6 Habits Of Successfully Decentralized IT Departments - InformationWeek
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6 Habits Of Successfully Decentralized IT Departments

Granting individual departments greater IT autonomy need not come at a cost to your CIO powers. Here's how a hybrid model can help you strike a balance.

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As IT departments seek to strengthen their positions as strategic business partners and increase delivery speed, more CIOs are choosing to decentralize their IT shops. Granting various business lines greater and more independent access to IT operations becomes necessary.

However, many CIOs chafe at granting unfettered access to IT operations, fearing that relinquishing control will only give to rise to rogue activities, procurement nightmares, and integration headaches.

Those worries can be alleviated with a balanced approach, said Nari Kannan, founder of appsparq, a Louisville, Ky.-based mobile app development company. Kannan has experimented with both centralized and decentralized IT, and believes a hybrid model that combines a central IT infrastructure with a decentralized managed information system is the smartest way to strengthen an IT department without diluting an IT leader's control over business-critical IT operations.

[ Read How To Handle IT Growing Pains. ]

Here are six characteristics of a successful hybrid, according to Kannan:

1. Department heads use self-service technologies. Business-line leaders need no longer wait in queue for a new proprietary app to be developed. Instead, said Kannan, "What IT used to do, department heads can do for themselves now with a self-service or browser interface. These days, all it takes is a user name and password for an employee to go in and set up a Windows server or a Linux server. In two minutes it's done."

2. Increased productivity. IT departments are known for taking weeks--sometimes months--to respond to requests. By granting individual departments the ability to develop their own apps to meet specific business requirements, Kannan said CIOs can expect to significantly erode the backlog that so often delays IT operations and bogs down IT professionals.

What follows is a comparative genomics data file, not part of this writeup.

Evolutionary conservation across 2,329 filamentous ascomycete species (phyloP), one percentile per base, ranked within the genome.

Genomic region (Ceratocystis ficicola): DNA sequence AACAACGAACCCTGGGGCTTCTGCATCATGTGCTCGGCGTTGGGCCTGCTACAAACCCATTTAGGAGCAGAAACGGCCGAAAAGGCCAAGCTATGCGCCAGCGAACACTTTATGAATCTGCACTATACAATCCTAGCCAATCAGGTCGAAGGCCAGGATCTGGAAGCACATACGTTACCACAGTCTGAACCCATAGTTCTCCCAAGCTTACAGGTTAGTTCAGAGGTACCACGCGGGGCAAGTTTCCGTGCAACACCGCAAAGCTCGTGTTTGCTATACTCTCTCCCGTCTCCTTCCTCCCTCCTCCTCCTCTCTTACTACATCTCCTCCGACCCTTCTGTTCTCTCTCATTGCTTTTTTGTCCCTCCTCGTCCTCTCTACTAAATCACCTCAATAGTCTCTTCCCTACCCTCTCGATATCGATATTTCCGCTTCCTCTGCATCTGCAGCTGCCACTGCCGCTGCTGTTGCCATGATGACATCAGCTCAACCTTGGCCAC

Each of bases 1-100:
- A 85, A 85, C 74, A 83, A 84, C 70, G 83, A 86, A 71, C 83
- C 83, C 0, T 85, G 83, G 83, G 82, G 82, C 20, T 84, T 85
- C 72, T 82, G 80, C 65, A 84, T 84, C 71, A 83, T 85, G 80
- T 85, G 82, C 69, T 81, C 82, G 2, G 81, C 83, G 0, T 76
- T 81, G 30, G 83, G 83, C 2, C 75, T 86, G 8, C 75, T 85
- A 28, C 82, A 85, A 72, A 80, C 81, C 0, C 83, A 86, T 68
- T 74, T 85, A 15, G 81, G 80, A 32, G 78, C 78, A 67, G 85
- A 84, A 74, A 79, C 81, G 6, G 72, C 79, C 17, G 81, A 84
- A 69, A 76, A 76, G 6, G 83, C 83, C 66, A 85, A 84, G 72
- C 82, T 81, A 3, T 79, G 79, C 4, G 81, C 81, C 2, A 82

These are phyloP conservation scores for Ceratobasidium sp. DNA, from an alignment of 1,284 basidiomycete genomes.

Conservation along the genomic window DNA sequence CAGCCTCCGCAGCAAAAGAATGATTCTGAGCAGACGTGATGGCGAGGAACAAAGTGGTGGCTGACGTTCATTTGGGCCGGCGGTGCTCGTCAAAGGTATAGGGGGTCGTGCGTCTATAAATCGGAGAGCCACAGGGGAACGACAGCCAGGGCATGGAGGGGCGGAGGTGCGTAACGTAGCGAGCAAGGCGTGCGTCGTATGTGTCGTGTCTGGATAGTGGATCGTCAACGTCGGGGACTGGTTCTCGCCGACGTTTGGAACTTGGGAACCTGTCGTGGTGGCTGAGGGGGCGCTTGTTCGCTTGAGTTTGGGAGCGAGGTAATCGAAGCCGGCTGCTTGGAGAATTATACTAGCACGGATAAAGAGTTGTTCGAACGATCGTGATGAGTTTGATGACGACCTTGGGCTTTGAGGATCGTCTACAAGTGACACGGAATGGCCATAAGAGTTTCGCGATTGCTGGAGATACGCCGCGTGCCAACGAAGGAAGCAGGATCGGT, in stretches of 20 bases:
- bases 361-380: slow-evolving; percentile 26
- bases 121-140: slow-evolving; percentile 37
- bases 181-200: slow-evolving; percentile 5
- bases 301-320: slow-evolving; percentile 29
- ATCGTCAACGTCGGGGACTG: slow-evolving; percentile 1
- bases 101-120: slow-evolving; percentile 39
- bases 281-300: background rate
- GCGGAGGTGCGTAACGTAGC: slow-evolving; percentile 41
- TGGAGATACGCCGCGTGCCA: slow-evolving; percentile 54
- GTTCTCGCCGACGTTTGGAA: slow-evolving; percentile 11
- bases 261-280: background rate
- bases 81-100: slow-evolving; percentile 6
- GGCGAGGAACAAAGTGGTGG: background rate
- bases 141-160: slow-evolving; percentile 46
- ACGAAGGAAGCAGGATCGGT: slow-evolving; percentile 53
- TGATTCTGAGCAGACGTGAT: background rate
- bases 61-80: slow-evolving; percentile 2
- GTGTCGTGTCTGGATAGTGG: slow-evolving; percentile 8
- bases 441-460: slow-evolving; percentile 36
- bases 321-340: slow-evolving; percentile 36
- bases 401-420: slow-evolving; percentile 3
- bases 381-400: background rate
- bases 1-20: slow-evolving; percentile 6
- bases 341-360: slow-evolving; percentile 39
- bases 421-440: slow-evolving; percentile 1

3. Policy making stays close to home. Like it or not, there are times when a CIO simply can't afford to loosen the reins. "Companies still need centralized IT to set up policies to ensure security, disaster recovery, and business continuity," said Kannan. "These activities must remain under IT's purview." Data center activities, infrastructure operations, email, standards architecture--they also are central IT functions that should remain under one umbrella, advised Kannan.

4. Better communications. A centralized IT shop, with its red tape and autocratic decision making, can sometimes lead to communication breakdowns with business-line leaders. "Centralized IT has always found the communication gaps between IT and business departments very frustrating," said Kannan. "If smaller IT groups are attached to each business division, then these communication gaps can narrow." In fact, decentralized IT can help IT professionals better respond to the unique business needs of individual departments without burdening a CIO with minor requests and technical issues.

5. Procurement stays centralized. If it's economies of scale you're hoping to achieve, centralized IT is the way to go, said Kannan. That's because a centralized IT shop is better poised to take advantage of existing vendor relations and licensing agreements when purchasing hardware and software. What's more, centralized IT grants a CIO a broader and more accurate view of IT costs across the organization, and the impact of these expenses on a company's bottom line.

6. Integration is maintained. "Centralized IT helps ensure systems can talk to each other," said Kannan. With decentralized IT, "there's a chance that all these different departments will once again start developing apps in silos," he said. But while it's important for a CIO to stay on top of this potential risk, Kannan said that thanks to service-oriented architecture, "integration is still possible."

CIOs will always debate the pro and con of a decentralized IT environment. But as Kannan points out, a hybrid approach is an excellent way to reap the benefits of self-service and increased productivity without having to relinquish complete control of your powers.

By keeping activities such as procurement, security, and policy enforcement under the purview of centralized IT, while granting individual departments greater freedom, a CIO is most likely to reap the best of both worlds.

At this year's InformationWeek 500 Conference, C-level execs will gather to discuss how they're rewriting the old IT rulebook and accelerating business execution. At the St. Regis Monarch Beach, Dana Point, Calif., Sept. 9-11.

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